Thursday, February 6, 2020

Lawmakers Want to Better Accommodate Pregnant Workers

Posted By on Thu, Feb 6, 2020 at 12:59 PM

click to enlarge Tennessee lawmakers want to ensure pregnant workers get reasonable accommodations. - PEXELS.COM/LEAH KELLEY
  • Kelley
  • Tennessee lawmakers want to ensure pregnant workers get reasonable accommodations.

A bill reintroduced by Tennessee lawmakers Wednesday — one that would provide clarity for employers as it relates to pregnant workers and allow those workers to receive reasonable accommodations — is already gathering support from the business community across the state.

The Tennessee Pregnant Workers Fairness Act (HB 2708/SB 2520) is sponsored by Rep. Jim Coley (R-Bartlett) and Sen. Becky Duncan Massey (R-Knoxville), respectively.

"It is important that we meet the needs of our working women who are pregnant without causing undue burdens to our businesses," Massey said.

The bill, which contains similar language to the federal Pregnant Workers Fairness Act bill introduced in the U.S. House of Representatives in the spring, would make it unlawful for employers to refuse to provide “reasonable accommodations for medical needs arising from pregnancy, childbirth, or related medical conditions” of an applicant or current employee.

However, if the employer believes that providing those accommodations would “impose undue hardship” on the business, then they are not required to allow those accommodations.

The legislation also prohibits employers from requiring a pregnant employee to take leave if there are other reasonable accommodations that can be offered instead. Finally, the Act would make it unlawful for employers to take “adverse action against an employee” for requesting a reasonable accommodation.

Under the law, employees who have been “adversely affected” by an employer's violation of these terms may bring civil action in court. That could prompt the court to issue back pay, compensatory damages, and other related financial relief.

The legislation has garnered support from several businesses across the state, as well as from the Chambers of Commerce for Memphis, Nashville, Knoxville, and Chattanooga. Two dozen businesses in the state, including Cafe Eclectic in Memphis, along with the four chambers sent a joint letter to the Tennessee General Assembly Thursday supporting the bill.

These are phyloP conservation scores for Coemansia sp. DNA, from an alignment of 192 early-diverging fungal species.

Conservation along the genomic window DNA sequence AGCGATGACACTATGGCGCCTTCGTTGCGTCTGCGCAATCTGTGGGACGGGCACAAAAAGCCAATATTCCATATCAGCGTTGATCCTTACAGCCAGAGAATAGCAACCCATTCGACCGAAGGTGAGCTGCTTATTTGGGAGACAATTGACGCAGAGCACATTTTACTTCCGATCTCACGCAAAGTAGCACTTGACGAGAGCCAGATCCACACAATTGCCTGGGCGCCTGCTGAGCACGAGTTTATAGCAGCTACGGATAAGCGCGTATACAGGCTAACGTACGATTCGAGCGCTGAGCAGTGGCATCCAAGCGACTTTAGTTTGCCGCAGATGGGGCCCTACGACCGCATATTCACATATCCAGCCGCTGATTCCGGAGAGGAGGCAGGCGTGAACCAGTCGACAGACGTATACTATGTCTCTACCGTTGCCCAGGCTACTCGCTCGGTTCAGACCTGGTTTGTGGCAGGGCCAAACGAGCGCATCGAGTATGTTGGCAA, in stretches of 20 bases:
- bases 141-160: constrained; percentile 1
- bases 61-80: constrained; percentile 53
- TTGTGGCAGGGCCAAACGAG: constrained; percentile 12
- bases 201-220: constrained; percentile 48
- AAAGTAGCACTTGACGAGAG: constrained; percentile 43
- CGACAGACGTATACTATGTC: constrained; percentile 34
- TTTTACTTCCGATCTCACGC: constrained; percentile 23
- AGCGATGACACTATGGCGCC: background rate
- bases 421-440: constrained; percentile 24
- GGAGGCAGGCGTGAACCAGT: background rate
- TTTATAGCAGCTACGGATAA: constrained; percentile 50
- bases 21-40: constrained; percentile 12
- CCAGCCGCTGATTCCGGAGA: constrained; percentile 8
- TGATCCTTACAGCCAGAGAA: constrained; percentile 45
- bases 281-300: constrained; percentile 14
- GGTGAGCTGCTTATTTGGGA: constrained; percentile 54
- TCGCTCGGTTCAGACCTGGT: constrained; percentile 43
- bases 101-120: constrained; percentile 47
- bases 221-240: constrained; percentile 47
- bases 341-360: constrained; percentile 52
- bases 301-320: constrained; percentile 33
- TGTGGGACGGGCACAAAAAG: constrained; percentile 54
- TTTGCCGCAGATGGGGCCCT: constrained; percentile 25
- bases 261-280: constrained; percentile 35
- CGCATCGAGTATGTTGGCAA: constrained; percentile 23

The current “patchwork of laws creates confusion and uncertainty,” the group wrote. The Pregnant Workers Fairness Act would establish “one clear standard, allowing us to address accommodation requests quickly and informally.”

In Tennessee, there is currently no law providing further protections for pregnant workers other than what is mandated by the federal Pregnancy Discrimination Act, which makes it illegal for an employer with 15 or more employees to treat pregnant workers unfairly. Currently, 27 states and four cities have passed their own form of legislation guaranteeing protection and accommodations for pregnant workers.

click to enlarge States and cities that require accommodations for pregnant workers - A BETTER BALANCE
  • A Better Balance
  • States and cities that require accommodations for pregnant workers

“As concerned Tennessee business leaders, we urge you to help boost our state’s economy by passing the Tennessee Pregnant Workers Fairness Act,” the letter reads in part. “This important legislation will provide much-needed clarity to employers and help pregnant women who need reasonable accommodations, like a stool to sit on or extra bathroom breaks, to remain healthy and safe on the job, unless it would create an undue hardship for the business.”

The bill, which promotes healthier pregnancies and babies, will lead to lower health-care costs for employers and the state, the letter continues.

“Providing reasonable accommodations also keeps our valuable employees working and reduces turnover and training costs,” the letter said. “These types of accommodations are temporary and can typically be provided for a very low cost or no cost at all.”

The letter also points to Tennessee as ranking 41st in the nation for the number of women participating in the labor force.

“Given our historically low unemployment rate and tight labor market, it is important to ensure that everyone who is willing and able to work can do so,” the letter reads. “In order for our businesses and economy to continue to grow and prosper, we must make it easier for women to join and remain in the workforce.”

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